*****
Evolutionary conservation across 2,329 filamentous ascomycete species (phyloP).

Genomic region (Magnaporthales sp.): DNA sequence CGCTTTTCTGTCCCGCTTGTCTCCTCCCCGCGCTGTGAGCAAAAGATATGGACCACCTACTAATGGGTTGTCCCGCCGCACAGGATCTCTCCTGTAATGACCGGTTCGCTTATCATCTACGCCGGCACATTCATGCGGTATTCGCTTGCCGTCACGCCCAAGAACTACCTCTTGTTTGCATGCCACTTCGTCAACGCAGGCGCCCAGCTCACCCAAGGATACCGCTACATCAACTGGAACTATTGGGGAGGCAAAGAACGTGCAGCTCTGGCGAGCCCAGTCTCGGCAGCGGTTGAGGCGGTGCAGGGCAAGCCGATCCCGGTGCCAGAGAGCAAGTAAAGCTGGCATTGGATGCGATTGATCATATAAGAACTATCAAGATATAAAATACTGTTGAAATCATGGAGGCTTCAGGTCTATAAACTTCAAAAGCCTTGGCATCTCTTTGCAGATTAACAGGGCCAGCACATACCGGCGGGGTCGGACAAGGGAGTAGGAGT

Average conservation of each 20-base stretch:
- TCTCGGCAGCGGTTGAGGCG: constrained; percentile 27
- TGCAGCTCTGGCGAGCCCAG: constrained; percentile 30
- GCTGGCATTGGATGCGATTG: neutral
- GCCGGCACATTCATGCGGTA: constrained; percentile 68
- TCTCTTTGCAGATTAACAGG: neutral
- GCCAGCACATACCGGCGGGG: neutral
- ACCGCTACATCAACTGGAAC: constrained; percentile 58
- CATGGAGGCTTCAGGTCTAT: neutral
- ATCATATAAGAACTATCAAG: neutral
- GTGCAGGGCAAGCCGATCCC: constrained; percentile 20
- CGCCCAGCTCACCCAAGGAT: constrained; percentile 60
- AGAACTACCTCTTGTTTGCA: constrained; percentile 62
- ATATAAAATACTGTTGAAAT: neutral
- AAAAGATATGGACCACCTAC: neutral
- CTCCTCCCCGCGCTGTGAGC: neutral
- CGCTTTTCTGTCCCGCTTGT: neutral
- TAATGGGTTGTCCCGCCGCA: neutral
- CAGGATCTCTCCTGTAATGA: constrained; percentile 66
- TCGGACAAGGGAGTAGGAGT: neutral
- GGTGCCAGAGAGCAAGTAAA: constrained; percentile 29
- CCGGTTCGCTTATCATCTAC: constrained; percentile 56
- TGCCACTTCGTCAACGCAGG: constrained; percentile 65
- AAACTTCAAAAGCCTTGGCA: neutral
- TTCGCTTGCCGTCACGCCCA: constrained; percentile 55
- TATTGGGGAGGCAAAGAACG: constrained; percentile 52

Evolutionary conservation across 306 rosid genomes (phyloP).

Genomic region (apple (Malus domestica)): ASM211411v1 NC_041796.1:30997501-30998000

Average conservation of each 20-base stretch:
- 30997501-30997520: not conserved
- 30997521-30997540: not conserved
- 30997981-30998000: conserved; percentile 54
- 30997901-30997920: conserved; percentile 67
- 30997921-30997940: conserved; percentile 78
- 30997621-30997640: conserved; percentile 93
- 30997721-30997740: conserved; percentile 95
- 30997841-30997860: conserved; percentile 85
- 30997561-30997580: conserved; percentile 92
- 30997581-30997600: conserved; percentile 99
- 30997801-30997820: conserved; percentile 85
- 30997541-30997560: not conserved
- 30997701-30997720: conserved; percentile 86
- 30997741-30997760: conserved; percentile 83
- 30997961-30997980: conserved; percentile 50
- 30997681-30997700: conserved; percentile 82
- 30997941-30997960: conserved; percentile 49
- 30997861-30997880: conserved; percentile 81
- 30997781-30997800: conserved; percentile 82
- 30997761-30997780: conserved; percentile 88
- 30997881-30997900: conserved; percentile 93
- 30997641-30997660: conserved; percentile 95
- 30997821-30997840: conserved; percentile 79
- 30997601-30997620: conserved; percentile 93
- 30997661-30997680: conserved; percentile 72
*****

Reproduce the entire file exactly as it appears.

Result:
Evolutionary conservation across 2,329 filamentous ascomycete species (phyloP).

Genomic region (Magnaporthales sp.): DNA sequence CGCTTTTCTGTCCCGCTTGTCTCCTCCCCGCGCTGTGAGCAAAAGATATGGACCACCTACTAATGGGTTGTCCCGCCGCACAGGATCTCTCCTGTAATGACCGGTTCGCTTATCATCTACGCCGGCACATTCATGCGGTATTCGCTTGCCGTCACGCCCAAGAACTACCTCTTGTTTGCATGCCACTTCGTCAACGCAGGCGCCCAGCTCACCCAAGGATACCGCTACATCAACTGGAACTATTGGGGAGGCAAAGAACGTGCAGCTCTGGCGAGCCCAGTCTCGGCAGCGGTTGAGGCGGTGCAGGGCAAGCCGATCCCGGTGCCAGAGAGCAAGTAAAGCTGGCATTGGATGCGATTGATCATATAAGAACTATCAAGATATAAAATACTGTTGAAATCATGGAGGCTTCAGGTCTATAAACTTCAAAAGCCTTGGCATCTCTTTGCAGATTAACAGGGCCAGCACATACCGGCGGGGTCGGACAAGGGAGTAGGAGT

Average conservation of each 20-base stretch:
- TCTCGGCAGCGGTTGAGGCG: constrained; percentile 27
- TGCAGCTCTGGCGAGCCCAG: constrained; percentile 30
- GCTGGCATTGGATGCGATTG: neutral
- GCCGGCACATTCATGCGGTA: constrained; percentile 68
- TCTCTTTGCAGATTAACAGG: neutral
- GCCAGCACATACCGGCGGGG: neutral
- ACCGCTACATCAACTGGAAC: constrained; percentile 58
- CATGGAGGCTTCAGGTCTAT: neutral
- ATCATATAAGAACTATCAAG: neutral
- GTGCAGGGCAAGCCGATCCC: constrained; percentile 20
- CGCCCAGCTCACCCAAGGAT: constrained; percentile 60
- AGAACTACCTCTTGTTTGCA: constrained; percentile 62
- ATATAAAATACTGTTGAAAT: neutral
- AAAAGATATGGACCACCTAC: neutral
- CTCCTCCCCGCGCTGTGAGC: neutral
- CGCTTTTCTGTCCCGCTTGT: neutral
- TAATGGGTTGTCCCGCCGCA: neutral
- CAGGATCTCTCCTGTAATGA: constrained; percentile 66
- TCGGACAAGGGAGTAGGAGT: neutral
- GGTGCCAGAGAGCAAGTAAA: constrained; percentile 29
- CCGGTTCGCTTATCATCTAC: constrained; percentile 56
- TGCCACTTCGTCAACGCAGG: constrained; percentile 65
- AAACTTCAAAAGCCTTGGCA: neutral
- TTCGCTTGCCGTCACGCCCA: constrained; percentile 55
- TATTGGGGAGGCAAAGAACG: constrained; percentile 52

Evolutionary conservation across 306 rosid genomes (phyloP).

Genomic region (apple (Malus domestica)): ASM211411v1 NC_041796.1:30997501-30998000

Average conservation of each 20-base stretch:
- 30997501-30997520: not conserved
- 30997521-30997540: not conserved
- 30997981-30998000: conserved; percentile 54
- 30997901-30997920: conserved; percentile 67
- 30997921-30997940: conserved; percentile 78
- 30997621-30997640: conserved; percentile 93
- 30997721-30997740: conserved; percentile 95
- 30997841-30997860: conserved; percentile 85
- 30997561-30997580: conserved; percentile 92
- 30997581-30997600: conserved; percentile 99
- 30997801-30997820: conserved; percentile 85
- 30997541-30997560: not conserved
- 30997701-30997720: conserved; percentile 86
- 30997741-30997760: conserved; percentile 83
- 30997961-30997980: conserved; percentile 50
- 30997681-30997700: conserved; percentile 82
- 30997941-30997960: conserved; percentile 49
- 30997861-30997880: conserved; percentile 81
- 30997781-30997800: conserved; percentile 82
- 30997761-30997780: conserved; percentile 88
- 30997881-30997900: conserved; percentile 93
- 30997641-30997660: conserved; percentile 95
- 30997821-30997840: conserved; percentile 79
- 30997601-30997620: conserved; percentile 93
- 30997661-30997680: conserved; percentile 72